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Year : 2015  |  Volume : 4  |  Issue : 4  |  Page : 199-205

A news media analysis of economic sanction effects on access to medicine in Iran

1 Department of Pharmacoeconomics and Pharmaceutical Management, Tehran University of Medical Sciences, Tehran, Iran
2 Department of Health Management and Economics; Knowledge Utilization Research Center Tehran University of Medical Sciences, Tehran, Iran
3 Alliance for Health Policy and Systems Research, World Health Organization, Geneva, Switzerland

Correspondence Address:
Arash Rashidian
Department of Health Management and Economics; Knowledge Utilization Research Center Tehran University of Medical Sciences, Tehran
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Source of Support: None, Conflict of Interest: None

DOI: 10.4103/2279-042X.167042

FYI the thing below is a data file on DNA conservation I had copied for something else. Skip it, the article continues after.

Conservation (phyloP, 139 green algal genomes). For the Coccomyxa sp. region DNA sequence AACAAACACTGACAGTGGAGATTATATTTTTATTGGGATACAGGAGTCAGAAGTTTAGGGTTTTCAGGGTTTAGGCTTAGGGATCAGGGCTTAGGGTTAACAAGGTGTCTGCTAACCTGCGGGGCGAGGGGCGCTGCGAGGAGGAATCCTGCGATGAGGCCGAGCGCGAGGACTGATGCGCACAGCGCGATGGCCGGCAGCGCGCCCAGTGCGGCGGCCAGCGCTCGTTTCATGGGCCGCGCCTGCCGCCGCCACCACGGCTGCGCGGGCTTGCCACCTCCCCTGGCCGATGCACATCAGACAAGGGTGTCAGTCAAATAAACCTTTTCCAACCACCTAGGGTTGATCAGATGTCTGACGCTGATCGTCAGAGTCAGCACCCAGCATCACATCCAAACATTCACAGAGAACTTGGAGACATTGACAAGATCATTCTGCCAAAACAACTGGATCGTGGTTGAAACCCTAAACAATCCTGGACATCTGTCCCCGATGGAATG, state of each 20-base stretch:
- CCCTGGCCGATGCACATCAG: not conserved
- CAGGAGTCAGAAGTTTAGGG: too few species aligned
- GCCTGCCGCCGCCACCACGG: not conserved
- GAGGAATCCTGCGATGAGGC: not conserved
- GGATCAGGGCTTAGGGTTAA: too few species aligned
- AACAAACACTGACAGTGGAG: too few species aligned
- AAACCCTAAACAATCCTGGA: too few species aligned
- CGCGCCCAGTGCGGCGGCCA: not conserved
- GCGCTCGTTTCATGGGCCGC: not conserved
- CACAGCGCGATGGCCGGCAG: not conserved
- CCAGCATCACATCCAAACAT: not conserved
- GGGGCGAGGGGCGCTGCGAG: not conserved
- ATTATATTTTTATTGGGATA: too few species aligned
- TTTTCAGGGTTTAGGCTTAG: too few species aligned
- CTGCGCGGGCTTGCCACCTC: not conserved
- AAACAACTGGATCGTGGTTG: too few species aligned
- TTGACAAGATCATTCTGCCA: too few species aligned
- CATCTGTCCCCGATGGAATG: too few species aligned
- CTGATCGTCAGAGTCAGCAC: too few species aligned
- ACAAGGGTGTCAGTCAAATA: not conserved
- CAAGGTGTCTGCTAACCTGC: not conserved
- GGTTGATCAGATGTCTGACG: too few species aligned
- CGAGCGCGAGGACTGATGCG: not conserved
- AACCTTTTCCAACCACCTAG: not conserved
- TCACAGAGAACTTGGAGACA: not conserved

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Objective: In the past decades economic sanctions have been used by different countries or international organizations in order to deprive target countries of some transactions. While the sanctions do not target health care systems or public health structures, they may, in fact, affect the availability of health care in target countries. In this study, we used media analysis to assess the impacts of recent sanctions imposed by the Central Bank of Iran in 2012 on access to medicines in Iran. Methods: We searched different sources of written news media including a database of nonspecialized weeklies and magazines, online news sources, web pages of daily newspapers and healthcare oriented weeklies from 2011 to 2013. We searched the sources using the general term "medicine" to reduce the chances of missing relevant items. The identified news media were read, and categorized under three groups of items announcing "shortage of medicines," "medicines related issues" and "no shortage." We conducted trend analyzes to see whether the news media related to access to medicines were affected by the economic sanctions. Findings: A total number of 371 relevant news media were collected. The number of news media related to medicines substantially increased in the study period: 30 (8%), 161 (43%) and 180 (49%) were published in 2011, 2012 and 2013, respectively. While 145 (39%) of media items referred to the shortage of medicines, 97 (26%) reported no shortage or alleviating of concerns. Conclusion: Media analysis suggests a clear increase in the number of news media reporting a shortage in Iran after the sanctions. In 2013, there were accompanying increases in the number of news media reporting alleviation of the shortages of medicines. Our analysis provides evidence of negative effects of the sanctions on access to medicines in Iran.

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